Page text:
Tuesday, September 20, 2016

G&L Tribute JB2 4-String Electric Bass Review


Not many G&L basses makes their way through the studio, but there is no good reason for this. They are generally well made, and maybe their under-representation on Rex and the Bass is just because there just are not as many out there as the ubiquitous Fenders.

On the off chance that you are not familiar with G&L, this company was founded by Leo Fender, George Fullerton, and Dale Hyatt in the 1970, and Leo worked there up until his death in 1991. Mr. Fender said this company’s products included the best designs he ever made, which is something coming from the guy who invented the Stratocaster and the Precision Bass.

G&L has made their name with quality US-made instruments, but these did not have entry level pricing, so a few years back they introduced their Tribute series of imported guitars and basses to reach a broader market. The Tribute JB-2 4-string bass we are looking at today was made in Indonesia, and it can certainly give its domestically produced counterpart a run for its money.

As you can probably guess from the model name, the JB-2 has a general Jazz Bass vibe. This includes the two single-coil pickups, the Fender-esque headstock with open-back chrome cloverleaf tuners, and a 1.5-inch nut width. Things get a less Fender like from this point. Most obviously, the contoured swamp ash body has sort of a P-bass shape, and lacks the offset waist that you would find on a Jazz Bass.

The body is available in either glossy clear or 3-tone sunburst, and there is no pickguard (though either would look nice with a bit of tortoise on it). The 34-inch scale neck is attached to the body with 6-bolts (and no neck plate), and comes with either a maple (3TS) or rosewood (natural) fretboard. There is a 12-inch radius to the fretboard, and there are 21-medium jumbo frets sunk into it.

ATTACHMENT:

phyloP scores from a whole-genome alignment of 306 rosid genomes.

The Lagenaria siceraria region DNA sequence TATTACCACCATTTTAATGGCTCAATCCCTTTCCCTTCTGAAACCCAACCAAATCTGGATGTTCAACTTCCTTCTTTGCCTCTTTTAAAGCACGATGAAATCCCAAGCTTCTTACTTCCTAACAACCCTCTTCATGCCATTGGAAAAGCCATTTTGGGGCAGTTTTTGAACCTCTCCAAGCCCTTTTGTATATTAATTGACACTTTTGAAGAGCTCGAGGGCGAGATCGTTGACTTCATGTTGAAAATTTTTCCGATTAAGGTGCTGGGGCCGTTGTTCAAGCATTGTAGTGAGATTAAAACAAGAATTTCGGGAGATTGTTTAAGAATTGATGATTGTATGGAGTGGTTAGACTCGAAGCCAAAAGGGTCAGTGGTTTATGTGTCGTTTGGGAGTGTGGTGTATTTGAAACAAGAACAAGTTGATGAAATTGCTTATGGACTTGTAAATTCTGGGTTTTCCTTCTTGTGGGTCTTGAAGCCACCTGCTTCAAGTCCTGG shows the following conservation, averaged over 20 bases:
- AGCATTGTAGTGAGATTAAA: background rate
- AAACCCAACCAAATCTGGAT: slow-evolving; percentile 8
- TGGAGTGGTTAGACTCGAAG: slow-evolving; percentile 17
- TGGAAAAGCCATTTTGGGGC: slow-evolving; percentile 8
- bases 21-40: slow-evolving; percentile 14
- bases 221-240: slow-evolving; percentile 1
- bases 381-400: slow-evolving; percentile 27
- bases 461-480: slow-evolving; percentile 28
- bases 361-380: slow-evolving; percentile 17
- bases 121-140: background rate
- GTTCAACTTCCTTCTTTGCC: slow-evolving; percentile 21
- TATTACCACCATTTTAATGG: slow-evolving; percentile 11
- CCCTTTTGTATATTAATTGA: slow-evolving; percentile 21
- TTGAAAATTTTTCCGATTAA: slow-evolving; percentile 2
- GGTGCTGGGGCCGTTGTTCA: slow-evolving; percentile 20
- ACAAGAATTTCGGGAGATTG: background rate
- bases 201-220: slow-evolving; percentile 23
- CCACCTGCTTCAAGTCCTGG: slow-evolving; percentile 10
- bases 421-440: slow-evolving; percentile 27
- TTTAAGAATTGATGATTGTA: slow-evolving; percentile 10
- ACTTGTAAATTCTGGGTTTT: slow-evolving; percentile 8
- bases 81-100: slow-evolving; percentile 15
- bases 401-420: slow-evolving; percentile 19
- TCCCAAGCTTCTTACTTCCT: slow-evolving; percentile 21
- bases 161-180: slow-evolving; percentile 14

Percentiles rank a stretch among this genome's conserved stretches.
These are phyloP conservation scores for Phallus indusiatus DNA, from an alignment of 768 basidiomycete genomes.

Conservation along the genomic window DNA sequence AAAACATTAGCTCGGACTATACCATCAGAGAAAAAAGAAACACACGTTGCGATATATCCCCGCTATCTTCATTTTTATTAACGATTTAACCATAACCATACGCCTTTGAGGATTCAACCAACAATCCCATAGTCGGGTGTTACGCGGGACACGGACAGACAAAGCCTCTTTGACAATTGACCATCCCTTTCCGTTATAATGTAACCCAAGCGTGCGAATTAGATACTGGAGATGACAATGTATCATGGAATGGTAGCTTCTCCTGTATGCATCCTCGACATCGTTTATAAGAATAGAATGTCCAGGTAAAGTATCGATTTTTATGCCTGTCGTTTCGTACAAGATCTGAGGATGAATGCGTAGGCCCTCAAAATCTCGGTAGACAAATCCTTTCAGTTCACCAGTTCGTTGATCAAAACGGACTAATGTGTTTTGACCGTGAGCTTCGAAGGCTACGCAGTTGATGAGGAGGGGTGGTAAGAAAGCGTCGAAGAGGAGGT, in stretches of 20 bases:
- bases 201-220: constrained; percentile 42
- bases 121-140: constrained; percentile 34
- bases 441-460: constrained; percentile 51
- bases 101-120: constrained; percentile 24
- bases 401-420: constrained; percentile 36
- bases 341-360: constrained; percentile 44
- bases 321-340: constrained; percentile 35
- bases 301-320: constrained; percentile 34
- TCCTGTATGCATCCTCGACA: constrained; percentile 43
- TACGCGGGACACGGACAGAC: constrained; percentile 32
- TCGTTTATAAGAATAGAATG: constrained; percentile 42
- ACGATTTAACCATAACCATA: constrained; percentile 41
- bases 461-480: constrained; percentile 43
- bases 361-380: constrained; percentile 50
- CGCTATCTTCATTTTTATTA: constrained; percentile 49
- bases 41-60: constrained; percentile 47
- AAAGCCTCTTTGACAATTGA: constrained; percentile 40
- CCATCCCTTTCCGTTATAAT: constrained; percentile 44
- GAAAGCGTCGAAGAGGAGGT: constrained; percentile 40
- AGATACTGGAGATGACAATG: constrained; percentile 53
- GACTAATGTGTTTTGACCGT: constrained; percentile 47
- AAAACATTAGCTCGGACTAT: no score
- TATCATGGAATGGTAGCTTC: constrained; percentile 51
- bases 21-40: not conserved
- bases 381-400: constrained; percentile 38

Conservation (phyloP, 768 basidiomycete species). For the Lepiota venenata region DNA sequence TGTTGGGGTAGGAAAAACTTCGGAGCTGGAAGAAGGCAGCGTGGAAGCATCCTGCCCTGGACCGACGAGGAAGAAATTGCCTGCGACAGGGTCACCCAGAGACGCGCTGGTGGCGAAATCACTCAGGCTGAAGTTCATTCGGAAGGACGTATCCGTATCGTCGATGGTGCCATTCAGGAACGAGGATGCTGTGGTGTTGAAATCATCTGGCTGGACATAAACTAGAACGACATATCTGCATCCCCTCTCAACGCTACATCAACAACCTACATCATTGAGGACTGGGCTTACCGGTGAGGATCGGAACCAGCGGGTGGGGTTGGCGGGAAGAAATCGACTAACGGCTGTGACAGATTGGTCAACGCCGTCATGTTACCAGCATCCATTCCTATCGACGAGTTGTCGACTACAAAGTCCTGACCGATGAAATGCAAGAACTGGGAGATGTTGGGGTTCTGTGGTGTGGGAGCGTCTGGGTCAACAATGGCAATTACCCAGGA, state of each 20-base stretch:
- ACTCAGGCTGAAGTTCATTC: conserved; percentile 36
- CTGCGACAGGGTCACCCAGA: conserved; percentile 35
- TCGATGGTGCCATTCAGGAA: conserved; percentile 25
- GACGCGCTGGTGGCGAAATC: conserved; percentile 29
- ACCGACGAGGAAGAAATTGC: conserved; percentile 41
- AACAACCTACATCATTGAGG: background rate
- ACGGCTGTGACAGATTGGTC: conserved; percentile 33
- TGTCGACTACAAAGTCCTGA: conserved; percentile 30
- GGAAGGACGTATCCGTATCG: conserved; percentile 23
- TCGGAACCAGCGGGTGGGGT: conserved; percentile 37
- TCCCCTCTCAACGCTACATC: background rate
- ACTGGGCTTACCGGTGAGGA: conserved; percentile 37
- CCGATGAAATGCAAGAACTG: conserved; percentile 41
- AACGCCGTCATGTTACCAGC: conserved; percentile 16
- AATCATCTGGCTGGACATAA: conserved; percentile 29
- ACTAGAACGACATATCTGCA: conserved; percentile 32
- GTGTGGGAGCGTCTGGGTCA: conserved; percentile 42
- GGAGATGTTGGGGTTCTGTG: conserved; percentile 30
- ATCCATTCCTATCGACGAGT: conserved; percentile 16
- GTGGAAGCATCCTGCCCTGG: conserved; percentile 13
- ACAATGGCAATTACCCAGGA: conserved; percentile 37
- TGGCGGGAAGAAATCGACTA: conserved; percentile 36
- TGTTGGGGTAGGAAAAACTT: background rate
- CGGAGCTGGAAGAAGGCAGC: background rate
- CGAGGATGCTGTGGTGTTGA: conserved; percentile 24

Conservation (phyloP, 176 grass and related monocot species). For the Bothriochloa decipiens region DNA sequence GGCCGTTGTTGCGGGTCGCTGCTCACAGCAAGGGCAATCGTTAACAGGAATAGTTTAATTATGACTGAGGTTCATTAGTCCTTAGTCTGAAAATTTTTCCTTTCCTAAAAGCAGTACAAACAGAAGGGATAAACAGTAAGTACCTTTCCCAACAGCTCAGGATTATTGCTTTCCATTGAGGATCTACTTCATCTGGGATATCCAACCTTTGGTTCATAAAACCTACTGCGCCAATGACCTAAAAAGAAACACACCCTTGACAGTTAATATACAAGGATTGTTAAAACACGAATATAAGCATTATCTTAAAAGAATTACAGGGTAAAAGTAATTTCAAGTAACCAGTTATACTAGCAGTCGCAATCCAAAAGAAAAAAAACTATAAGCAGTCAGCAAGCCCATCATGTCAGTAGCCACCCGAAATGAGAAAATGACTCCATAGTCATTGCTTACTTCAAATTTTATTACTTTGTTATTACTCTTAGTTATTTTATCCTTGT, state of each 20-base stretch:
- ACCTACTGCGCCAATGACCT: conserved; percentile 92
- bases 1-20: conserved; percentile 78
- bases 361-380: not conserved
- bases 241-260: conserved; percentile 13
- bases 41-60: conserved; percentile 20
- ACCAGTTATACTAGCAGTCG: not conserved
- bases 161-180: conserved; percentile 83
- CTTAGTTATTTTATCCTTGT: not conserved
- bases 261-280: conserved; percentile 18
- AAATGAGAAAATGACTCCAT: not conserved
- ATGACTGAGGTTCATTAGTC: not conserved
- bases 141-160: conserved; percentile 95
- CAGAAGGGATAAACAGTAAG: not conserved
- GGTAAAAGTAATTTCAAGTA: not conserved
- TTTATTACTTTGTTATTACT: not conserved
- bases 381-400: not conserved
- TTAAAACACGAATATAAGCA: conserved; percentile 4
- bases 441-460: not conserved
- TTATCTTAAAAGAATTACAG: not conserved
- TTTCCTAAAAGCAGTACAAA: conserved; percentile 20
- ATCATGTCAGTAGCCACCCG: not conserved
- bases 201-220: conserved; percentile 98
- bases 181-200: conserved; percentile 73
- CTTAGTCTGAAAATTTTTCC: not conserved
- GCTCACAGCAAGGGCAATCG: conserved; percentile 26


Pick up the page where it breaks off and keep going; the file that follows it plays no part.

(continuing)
The body is loaded up with a G&L high-mass saddle lock bridge (designed by Leo Fender) and a pair of Anico V pickups that were also designed by Leo and then tuned by Paul Gagnon, the Vice President of G&L Engineering. There is some discussion of whether these are US made pickups, but I have heard they are made at the Cort factory in Indonesia (where the rest of the bass is made). These pickups are wired through two volume pots and a master tone knob.

Assembly quality of this JB-2 is very good, and the folks overseas should certainly be earning more the terrible wages they get (about 50 cents per hour). The glossy clear finish on the nicely grained body is very good, and the neck and fretwork are better than a lot of new guitars I see coming from Gibson’s USA factories. The set up was very good right out of the box, with only a slight tweak of the truss rod to bring the action up a bit.

The overall playability and sound have a 1960s Fender vibe. The pickups are just as good (to my ears) as the US G&Ls, and the neck has a vintage Jazz Bass feel with a comfy C shape that is not too thin. This is a great bass for jazz and rock, and it is perfect for playing the blues. It has vintage tone galore, and I love the sound of Alnico pickups. It balances well on a strap and even though it is made of ash it is not too heavy, with this example weighing about 9 ½ pounds.

The dirt cheap labor allows the G&L Tribute JB2 bass to come in at a very reasonable price point, with most online sellers asking $449.99 for them (no case included), and nice used ones selling all day long on eBay for under 300 bucks. You cannot build a bass this nice for less money, so if you are in the market you might want to check one out!


1 comment:

  1. I have never encountered a bad one of these. They are well worth seeking out!